Little Known Travel Destinations in Louisiana and What to Do There

by | Feb 20, 2018 | RV Buyer's Guide

Louisiana: Home of the well-known Mardi Gras, Ellen DeGeneres, and probably the best Creole food in the United States. So what exactly is there to do in Louisiana? Keep scrolling to find some unique travel destinations in the boot shaped state.

The Myrtles Plantation – St. Francisville, Louisiana

Ever seen a ghost? The Myrtles Plantation has some dark history and a spooky background that may scare you just to read about it!

When David Bradford was finished building the estate in 1796, it soon became a true plantation, slaves included. A slave in particular, Chloe, is the tragic reason for the reported ghost sightings. According to the story, Chloe had mistakenly given Bradford’s grandchildren Oleander leaves, thinking she would cure them of their illness. Quite the opposite happened, and the children along with the mother died from the poisonous leaves. Chloe was then hanged and tossed in the Mississippi river.

As people moved in and out of the estate, some of the owners’ children died from different kinds of common diseases. This place became so infamous that the curse became more and more real. In the 1800s, a man was murdered on the steps of the house.

Today the plantation is open as a bed and breakfast and guests claim to see ghosts regularly. They say the ghosts seem to be kind and nonthreatening, and some say they see the figure of Chloe. Visit their website for more info and to plan your visit!

The Abita Mystery House – Abita Springs, Louisiana

If you’re planning a trip to Louisiana, chances are you’ll be going to New Orleans. Just outside of New Orleans, though, is a unique museum with possibly the most eclectic collection of items you may ever see in your lifetime.

The Abita Mystery House, or the UCM Museum, (Unusual Collections and Mini-town) was put together by a Louisiana painter, John Preble. Feeling inspired by the Tinkertown Museum in New Mexico, he decided to start saving any kind of random items he found. This folk art environment museum has over 1,000 items, including strange collections, souvenirs and according to the website, just plain junk.  This may be why the entry fee stays so low…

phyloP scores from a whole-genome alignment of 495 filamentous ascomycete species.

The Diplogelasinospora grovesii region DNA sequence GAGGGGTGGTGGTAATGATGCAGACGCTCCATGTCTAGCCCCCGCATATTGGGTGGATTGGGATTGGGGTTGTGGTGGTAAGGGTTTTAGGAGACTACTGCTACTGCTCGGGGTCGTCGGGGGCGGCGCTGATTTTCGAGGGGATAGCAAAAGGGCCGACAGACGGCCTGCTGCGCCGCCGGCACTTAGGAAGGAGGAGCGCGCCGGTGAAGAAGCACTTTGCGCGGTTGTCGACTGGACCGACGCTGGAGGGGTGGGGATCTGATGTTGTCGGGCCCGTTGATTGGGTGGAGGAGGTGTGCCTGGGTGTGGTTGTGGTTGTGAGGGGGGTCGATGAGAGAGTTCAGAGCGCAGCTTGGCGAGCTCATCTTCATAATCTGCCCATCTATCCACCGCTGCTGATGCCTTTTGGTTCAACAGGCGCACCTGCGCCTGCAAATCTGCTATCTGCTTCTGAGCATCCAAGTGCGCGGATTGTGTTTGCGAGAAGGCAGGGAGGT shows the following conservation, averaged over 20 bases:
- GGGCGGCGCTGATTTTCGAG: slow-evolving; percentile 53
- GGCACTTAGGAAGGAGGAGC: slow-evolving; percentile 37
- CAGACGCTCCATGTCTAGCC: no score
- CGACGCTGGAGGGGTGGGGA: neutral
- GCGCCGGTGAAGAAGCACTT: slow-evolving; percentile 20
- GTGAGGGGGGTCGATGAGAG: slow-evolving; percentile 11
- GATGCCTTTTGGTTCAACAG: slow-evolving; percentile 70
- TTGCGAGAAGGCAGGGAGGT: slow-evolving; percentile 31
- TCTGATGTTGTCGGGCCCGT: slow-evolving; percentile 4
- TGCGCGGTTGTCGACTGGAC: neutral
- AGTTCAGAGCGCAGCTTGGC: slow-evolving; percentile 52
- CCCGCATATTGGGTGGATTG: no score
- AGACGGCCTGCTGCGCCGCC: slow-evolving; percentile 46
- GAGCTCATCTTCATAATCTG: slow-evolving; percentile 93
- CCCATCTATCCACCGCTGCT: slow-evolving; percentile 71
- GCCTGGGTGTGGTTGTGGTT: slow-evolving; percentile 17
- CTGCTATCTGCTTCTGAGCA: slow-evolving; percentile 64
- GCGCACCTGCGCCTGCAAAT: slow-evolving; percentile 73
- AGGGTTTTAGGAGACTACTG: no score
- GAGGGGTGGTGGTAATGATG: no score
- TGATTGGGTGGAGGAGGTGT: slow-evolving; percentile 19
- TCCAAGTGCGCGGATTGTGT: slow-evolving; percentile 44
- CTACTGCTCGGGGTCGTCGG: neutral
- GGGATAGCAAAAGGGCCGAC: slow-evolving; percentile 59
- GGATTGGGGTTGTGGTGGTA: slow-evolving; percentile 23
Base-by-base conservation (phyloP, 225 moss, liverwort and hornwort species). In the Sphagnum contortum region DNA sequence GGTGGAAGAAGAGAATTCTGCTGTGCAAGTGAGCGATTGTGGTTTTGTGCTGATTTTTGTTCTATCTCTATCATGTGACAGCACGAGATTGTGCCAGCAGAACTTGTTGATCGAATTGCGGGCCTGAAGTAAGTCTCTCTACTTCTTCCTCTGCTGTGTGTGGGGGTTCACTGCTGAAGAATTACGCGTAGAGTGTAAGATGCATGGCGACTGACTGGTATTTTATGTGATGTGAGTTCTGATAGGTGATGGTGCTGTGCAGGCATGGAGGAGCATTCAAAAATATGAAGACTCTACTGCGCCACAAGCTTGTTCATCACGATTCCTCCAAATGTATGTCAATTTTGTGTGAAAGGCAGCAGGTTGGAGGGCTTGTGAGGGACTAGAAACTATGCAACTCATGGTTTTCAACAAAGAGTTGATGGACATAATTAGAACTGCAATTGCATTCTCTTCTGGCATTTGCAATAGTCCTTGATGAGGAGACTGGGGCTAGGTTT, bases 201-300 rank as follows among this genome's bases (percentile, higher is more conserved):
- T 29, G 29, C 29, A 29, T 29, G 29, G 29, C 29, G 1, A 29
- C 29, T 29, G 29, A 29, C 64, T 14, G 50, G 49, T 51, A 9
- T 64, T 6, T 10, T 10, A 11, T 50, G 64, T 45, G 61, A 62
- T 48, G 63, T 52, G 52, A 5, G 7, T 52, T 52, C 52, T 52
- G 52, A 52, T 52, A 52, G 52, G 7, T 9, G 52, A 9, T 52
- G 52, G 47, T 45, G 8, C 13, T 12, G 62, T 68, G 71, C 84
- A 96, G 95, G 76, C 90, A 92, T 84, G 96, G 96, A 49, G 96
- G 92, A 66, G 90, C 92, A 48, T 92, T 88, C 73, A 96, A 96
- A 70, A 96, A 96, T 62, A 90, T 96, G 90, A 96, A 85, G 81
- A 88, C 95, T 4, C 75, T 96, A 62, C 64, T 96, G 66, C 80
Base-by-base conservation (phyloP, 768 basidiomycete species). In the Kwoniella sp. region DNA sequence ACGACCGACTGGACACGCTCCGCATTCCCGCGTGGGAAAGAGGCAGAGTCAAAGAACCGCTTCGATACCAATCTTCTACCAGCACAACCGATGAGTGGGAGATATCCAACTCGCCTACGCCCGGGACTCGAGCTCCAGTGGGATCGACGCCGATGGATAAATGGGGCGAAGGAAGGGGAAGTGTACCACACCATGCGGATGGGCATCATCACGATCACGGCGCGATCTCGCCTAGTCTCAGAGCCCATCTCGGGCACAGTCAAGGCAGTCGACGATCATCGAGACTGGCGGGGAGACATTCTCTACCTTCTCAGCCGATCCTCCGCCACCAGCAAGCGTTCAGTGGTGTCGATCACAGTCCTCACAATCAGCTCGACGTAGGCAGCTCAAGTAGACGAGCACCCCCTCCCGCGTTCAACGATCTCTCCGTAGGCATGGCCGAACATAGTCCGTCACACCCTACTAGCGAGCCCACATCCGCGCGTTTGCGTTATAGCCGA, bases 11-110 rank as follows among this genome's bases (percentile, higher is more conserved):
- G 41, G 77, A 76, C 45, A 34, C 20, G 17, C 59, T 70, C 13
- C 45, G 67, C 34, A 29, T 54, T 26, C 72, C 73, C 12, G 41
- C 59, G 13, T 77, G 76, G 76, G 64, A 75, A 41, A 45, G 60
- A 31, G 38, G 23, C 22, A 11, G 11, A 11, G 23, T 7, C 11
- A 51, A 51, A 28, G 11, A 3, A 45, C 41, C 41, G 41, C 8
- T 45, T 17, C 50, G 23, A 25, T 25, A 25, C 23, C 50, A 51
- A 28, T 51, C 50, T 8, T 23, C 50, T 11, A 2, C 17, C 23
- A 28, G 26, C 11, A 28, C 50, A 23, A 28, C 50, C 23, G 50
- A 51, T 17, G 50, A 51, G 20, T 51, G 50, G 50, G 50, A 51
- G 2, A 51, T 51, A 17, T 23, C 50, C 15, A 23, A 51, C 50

Save up your pocket change and pay $3 for that ridiculously cheap entry fee and who knows what you may find at the Abita Mystery House.

Nicolas Cage’s Pyramid Tomb – New Orleans, Louisiana

Some of the best internet memes are of Nicolas Cage and his desire to steal the Declaration of Independence, so we shouldn’t expect anything less than his extravagant purchase of a pyramid shaped tomb for when he dies.

The nine foot tall pyramid stands in the St. Louis Cemetery No. 1, along with other above ground graves. Though Cage has chosen to stay silent over his purchase, fans obviously theorize over his reasoning. Some say it’s a tribute to his “National Treasures” movies, while others say it’s a clue to his connections to the Illuminati group.

The pyramid has clearly made its way into pop culture, though several locals were upset about his ability to gain a spot in the already crowded cemetery. If you want to visit, you’ll need a tour guide, unless you’re visiting a family member. For more information regarding St. Louis Cemetery No. 1 – one of New Orleans’ most popular tourist destinations – visit the official website here.

The Singing Oak – New Orleans, Louisiana

Happily getting off the topic of death, ghosts, and cemeteries, the Singing Oak in New Orleans often gets overlooked by tourists because most think it’s a simple tree. What they don’t know, is that it offers symphonic melodies and tunes made by wind chimes while also giving one a break from the heat during the brutal summer.

Hung up by local artist Jim Hart, the chimes are painted black in order to blend in with the shadows the tree naturally offers. All chimes are tuned in pentatonic scale, all ranging in different sizes. While visiting, you can expect to hear soothing and peaceful melodies that may make you relax more than what you thought a tree ever could.

The Singing Oak can be found in New Orleans City Park.

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